Dr. Fisher and the rest of our team always strive to do what is best for your smile. Sometimes, we may have to use root canal therapy, oftentimes simply called a root canal, to save a badly damaged or infected tooth. As you’ll soon discover, this restorative treatment is both comfortable and effective.
A root canal in Greensboro is often necessary when decay or trauma exposes the inner layers of a tooth to the ravages of the outside world. Bacteria may sneak into the tooth’s root canal (a chamber that contains pulp and the tooth’s nerve), causing inflammation and a long list of unpleasant symptoms, including:
If you ever suspect you need a root canal, don’t delay your treatment! If you procrastinate too much, the infection in your tooth could spread into the surrounding area and attack your bone. You may also end up with a fever and other systemic health concerns. In extreme cases, bacteria from an infected tooth may even prove to be deadly if it doesn’t receive the proper treatment.
The goal of root canal therapy is to clean out the infected area of a tooth and remove its nerve. To accomplish this, your dentist in Greensboro:
Although major root canals may require multiple visits to our office, most of the time we can complete the procedure in a single appointment.
What about pain? Many people shy away from root canal therapy because they’re afraid that they’ll be squirming in agony while the dentist is working on their tooth — but you have nothing to be nervous about! In fact, thanks to today’s advanced analgesics and technology, the root canal process is very comfortable. Some patients even doze off while we’re working on them.
It’s possible that you’ll experience a bit of soreness or tissue inflammation after your procedure, but you should be able to manage your discomfort with over-the-counter analgesics. Follow-up care involves thorough home hygiene and regular dental visits for cleanings and checkups.
Some patients opt to have their tooth extracted rather than to save it via a root canal, but we often warn against this. If it at all possible, you should try to hold onto your natural tooth because:
Root canal therapy could save your tooth and relieve your pain! If you think you could benefit from this treatment, contact us right away.
Root canal therapy is a common treatment that is performed more than 15 million times each year, according to the American Association of Endodontists. However, there are still some misconceptions out there. Here are the answers to some of the most common queries we receive about root canals in Greensboro. If you don’t see your question listed below, give us a call . We’d be more than happy to provide you with the information you’re looking for so you can be prepared when your treatment comes around.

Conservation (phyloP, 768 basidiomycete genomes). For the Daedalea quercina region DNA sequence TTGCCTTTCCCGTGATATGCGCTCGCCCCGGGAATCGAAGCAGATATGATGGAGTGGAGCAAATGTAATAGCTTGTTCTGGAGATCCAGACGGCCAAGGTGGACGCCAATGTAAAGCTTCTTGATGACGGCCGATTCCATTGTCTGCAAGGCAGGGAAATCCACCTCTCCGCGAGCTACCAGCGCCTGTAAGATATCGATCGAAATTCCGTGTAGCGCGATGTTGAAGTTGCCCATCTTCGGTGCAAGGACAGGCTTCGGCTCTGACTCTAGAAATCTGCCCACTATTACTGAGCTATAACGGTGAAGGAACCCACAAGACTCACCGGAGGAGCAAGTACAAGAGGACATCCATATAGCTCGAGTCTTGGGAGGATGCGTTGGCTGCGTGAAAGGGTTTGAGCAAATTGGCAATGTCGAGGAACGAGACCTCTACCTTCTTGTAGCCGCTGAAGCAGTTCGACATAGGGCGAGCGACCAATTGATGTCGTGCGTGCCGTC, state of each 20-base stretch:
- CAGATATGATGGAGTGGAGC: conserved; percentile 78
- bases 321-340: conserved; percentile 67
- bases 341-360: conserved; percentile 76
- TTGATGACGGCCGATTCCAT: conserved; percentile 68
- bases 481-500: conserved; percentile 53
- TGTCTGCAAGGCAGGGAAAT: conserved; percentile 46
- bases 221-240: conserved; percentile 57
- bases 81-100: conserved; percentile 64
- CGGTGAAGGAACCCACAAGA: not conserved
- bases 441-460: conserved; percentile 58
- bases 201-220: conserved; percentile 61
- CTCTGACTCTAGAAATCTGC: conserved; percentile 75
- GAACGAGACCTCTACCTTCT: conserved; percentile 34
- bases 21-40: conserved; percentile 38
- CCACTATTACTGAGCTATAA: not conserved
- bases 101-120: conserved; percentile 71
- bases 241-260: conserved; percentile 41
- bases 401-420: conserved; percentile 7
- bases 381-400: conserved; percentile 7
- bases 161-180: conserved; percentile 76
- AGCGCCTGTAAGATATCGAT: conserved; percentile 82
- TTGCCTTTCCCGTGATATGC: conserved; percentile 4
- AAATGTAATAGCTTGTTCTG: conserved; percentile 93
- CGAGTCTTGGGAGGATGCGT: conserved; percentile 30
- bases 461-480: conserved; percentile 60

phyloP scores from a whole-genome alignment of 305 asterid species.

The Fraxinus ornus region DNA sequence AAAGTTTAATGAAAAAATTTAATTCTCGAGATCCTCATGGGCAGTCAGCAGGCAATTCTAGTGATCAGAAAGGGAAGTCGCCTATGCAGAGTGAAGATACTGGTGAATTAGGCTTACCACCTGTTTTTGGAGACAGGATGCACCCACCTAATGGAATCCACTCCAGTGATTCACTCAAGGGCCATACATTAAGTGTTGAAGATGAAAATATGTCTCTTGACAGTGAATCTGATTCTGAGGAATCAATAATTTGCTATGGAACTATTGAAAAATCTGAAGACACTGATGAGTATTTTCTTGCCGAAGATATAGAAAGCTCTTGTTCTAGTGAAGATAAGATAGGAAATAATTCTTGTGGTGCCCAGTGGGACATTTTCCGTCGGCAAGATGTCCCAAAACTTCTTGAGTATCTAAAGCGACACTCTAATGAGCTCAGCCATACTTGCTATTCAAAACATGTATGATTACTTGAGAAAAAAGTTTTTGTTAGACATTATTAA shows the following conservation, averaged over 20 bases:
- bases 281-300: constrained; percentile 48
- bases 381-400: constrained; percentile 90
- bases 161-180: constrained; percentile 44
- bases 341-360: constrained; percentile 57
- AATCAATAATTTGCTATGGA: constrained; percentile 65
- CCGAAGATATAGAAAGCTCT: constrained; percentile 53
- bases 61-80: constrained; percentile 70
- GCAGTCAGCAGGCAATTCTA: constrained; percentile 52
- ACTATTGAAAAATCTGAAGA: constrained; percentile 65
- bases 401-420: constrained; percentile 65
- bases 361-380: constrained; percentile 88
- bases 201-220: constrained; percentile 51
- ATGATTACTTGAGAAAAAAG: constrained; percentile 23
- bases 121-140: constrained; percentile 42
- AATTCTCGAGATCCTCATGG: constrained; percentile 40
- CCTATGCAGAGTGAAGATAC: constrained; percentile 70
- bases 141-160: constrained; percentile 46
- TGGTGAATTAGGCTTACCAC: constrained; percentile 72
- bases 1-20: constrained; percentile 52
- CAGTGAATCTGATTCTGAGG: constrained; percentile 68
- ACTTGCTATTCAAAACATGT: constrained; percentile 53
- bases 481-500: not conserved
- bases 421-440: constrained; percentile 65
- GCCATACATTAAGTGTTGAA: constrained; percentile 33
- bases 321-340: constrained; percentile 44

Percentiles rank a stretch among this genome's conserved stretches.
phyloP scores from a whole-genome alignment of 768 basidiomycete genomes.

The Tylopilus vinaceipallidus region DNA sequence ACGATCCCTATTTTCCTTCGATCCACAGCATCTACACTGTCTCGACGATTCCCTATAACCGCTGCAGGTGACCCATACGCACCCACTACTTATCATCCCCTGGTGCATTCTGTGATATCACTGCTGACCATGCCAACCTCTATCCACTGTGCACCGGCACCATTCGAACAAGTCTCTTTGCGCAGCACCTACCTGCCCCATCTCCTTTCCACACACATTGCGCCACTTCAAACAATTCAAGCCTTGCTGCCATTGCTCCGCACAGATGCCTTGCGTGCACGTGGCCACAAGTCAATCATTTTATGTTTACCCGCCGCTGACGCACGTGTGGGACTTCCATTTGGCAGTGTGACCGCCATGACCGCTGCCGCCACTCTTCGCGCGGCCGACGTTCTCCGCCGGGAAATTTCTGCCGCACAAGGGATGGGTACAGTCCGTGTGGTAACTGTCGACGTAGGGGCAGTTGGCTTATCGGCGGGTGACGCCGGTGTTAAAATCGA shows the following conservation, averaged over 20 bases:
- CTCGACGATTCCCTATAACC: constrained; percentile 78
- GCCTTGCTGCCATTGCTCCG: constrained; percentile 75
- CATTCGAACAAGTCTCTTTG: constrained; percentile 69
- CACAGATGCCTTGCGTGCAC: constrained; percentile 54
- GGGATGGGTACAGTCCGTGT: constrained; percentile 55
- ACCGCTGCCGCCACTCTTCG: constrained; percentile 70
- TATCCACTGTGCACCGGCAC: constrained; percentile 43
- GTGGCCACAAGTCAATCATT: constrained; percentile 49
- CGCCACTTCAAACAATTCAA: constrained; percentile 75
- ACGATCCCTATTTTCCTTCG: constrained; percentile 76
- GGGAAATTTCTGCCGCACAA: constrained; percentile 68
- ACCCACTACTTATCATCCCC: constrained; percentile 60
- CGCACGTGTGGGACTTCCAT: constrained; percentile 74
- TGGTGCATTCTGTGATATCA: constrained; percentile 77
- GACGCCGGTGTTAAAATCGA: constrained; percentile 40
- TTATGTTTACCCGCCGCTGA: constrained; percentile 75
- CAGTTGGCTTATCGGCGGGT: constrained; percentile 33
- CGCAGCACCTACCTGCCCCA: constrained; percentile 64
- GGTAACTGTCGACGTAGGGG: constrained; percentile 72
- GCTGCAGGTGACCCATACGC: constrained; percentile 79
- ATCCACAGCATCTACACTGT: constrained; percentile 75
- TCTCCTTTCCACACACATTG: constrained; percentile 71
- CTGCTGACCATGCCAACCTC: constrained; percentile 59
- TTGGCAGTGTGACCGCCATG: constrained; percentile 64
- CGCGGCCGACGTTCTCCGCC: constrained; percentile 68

Recovery time will vary for each patient, but most are able to return to school or work after the procedure. If your job requires physical labor, you may want to take a couple days off, as vigorous exercise can slow down the healing process by diverting blood from the site. Your mouth will likely be sore for the next few days, but this can be managed by taking recommended over-the-counter and prescribed pain relievers as directed. Stick to softer foods and chew on the opposite side of your mouth as the tooth that had the root canal. If discomfort worsens instead of improving after three decay, give us a call!
If you are being sedated for your root canal, you might be asked to fast for a few hours ahead of time. This helps to reduce the risk of nausea caused by the sedative. If you are not undergoing sedation, it is recommended that you eat a healthy meal at least a couple hours before the procedure, as it can interact negatively with the local anesthetic used to numb your mouth.
In the past, root canal therapy may have been painful, but with modern dental technology and techniques, this is no longer the case. Today, this procedure is about as comfortable as getting a cavity filled. The pain that is associated with root canal therapy may stem from the intense toothache that warrants the procedure in the first place. Root canals can actually relieve this pain by eliminating the infection within the tooth. Before your procedure starts, Dr. Fisher will numb your mouth with a local anesthetic so that you remain comfortable. After your procedure is complete, the area around your tooth may feel sore or sensitive for the next few days, but over-the-counter pain relievers and applying a cold compress can help.
The best way to prevent a root canal is by taking excellent care of your oral health. Brush, floss, and use mouthwash daily. Always attend your six-month dental cleanings and checkups. Limit your sugar intake and drink plenty of water throughout the day. If you play contact sports, invest in a mouthguard to keep your smile safe from injuries.